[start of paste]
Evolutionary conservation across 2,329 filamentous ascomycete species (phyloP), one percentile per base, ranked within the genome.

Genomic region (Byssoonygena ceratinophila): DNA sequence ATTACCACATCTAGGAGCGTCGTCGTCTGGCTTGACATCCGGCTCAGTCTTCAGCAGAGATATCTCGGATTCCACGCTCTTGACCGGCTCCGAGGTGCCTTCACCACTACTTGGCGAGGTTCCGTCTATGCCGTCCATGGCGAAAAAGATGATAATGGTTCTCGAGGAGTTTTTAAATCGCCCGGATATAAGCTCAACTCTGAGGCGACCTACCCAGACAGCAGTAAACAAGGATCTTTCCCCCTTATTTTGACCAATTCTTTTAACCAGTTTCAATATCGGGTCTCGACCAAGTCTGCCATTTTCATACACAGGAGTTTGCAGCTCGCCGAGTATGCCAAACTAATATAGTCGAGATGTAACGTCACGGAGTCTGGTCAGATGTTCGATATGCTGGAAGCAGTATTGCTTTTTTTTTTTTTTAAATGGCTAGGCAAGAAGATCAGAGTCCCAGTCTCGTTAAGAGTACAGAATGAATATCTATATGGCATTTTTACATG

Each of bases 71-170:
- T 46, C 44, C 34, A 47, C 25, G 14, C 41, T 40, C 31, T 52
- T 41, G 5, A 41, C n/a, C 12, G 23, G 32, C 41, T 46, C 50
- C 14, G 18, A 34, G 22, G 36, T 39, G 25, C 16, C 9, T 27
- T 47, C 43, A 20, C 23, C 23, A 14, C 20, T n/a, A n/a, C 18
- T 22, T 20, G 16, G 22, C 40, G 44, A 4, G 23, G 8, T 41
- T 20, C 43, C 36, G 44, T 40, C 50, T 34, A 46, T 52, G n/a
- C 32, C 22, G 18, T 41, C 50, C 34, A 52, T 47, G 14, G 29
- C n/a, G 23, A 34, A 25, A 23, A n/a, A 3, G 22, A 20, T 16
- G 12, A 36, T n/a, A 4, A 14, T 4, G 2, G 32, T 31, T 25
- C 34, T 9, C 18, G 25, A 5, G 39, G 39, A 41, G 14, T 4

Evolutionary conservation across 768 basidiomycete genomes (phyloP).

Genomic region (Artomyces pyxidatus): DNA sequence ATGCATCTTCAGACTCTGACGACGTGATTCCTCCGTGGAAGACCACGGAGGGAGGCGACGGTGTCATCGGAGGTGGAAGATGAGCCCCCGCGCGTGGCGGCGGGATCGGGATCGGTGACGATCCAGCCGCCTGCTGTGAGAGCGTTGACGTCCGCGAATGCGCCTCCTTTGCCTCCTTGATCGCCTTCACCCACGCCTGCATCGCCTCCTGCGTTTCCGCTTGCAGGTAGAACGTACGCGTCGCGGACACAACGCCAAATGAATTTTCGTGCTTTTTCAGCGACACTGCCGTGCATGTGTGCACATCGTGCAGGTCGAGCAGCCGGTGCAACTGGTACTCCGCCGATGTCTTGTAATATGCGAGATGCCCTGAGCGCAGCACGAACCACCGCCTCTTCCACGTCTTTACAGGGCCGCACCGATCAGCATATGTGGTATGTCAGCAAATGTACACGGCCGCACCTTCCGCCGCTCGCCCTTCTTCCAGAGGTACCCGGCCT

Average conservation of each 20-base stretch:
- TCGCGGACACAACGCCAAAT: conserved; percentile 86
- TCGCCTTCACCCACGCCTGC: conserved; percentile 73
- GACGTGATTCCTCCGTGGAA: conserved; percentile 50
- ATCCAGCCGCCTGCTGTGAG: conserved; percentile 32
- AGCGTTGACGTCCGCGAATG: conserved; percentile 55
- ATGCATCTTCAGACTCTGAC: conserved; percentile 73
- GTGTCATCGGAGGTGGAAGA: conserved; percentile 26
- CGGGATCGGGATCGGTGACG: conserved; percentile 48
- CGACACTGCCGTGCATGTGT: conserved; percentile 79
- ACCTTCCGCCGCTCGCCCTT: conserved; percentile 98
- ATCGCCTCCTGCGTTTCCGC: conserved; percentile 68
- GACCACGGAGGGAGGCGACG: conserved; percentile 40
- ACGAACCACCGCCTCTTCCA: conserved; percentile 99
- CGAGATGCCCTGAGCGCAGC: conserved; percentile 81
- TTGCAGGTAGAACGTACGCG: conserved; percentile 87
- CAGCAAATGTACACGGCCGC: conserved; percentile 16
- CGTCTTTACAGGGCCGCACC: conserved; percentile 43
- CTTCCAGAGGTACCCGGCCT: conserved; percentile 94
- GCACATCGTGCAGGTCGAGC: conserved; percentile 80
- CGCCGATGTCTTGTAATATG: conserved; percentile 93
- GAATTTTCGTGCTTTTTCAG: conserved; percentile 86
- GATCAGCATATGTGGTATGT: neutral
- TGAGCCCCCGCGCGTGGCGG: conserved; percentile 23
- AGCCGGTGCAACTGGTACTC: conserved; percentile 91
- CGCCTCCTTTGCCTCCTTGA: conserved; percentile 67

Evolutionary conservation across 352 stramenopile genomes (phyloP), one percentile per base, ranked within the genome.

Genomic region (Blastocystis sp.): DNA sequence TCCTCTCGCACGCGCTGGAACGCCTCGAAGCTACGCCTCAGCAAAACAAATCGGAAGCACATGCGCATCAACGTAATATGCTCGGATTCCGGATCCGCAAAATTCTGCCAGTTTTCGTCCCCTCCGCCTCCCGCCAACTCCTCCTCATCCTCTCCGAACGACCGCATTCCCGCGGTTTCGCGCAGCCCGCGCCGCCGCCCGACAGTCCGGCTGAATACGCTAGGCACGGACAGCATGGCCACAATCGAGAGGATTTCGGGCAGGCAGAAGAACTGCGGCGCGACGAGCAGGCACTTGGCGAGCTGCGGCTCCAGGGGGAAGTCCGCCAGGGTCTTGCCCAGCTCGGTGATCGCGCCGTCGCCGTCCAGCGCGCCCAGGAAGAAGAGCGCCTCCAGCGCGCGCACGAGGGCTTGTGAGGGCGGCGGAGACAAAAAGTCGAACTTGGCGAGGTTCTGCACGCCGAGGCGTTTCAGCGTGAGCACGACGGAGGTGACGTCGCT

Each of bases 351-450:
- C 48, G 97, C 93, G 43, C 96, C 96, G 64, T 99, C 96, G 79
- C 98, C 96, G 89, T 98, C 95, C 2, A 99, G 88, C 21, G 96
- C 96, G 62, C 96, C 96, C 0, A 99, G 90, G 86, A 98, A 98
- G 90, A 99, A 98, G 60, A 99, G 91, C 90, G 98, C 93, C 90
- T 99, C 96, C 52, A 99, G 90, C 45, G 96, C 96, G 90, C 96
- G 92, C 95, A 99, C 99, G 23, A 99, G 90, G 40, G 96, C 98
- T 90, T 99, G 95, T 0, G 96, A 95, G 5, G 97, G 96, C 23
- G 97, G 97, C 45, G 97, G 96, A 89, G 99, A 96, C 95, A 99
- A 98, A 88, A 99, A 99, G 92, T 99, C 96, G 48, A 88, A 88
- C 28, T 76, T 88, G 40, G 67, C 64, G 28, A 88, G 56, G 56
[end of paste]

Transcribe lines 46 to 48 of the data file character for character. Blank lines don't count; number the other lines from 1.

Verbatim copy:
- C 98, C 96, G 89, T 98, C 95, C 2, A 99, G 88, C 21, G 96
- C 96, G 62, C 96, C 96, C 0, A 99, G 90, G 86, A 98, A 98
- G 90, A 99, A 98, G 60, A 99, G 91, C 90, G 98, C 93, C 90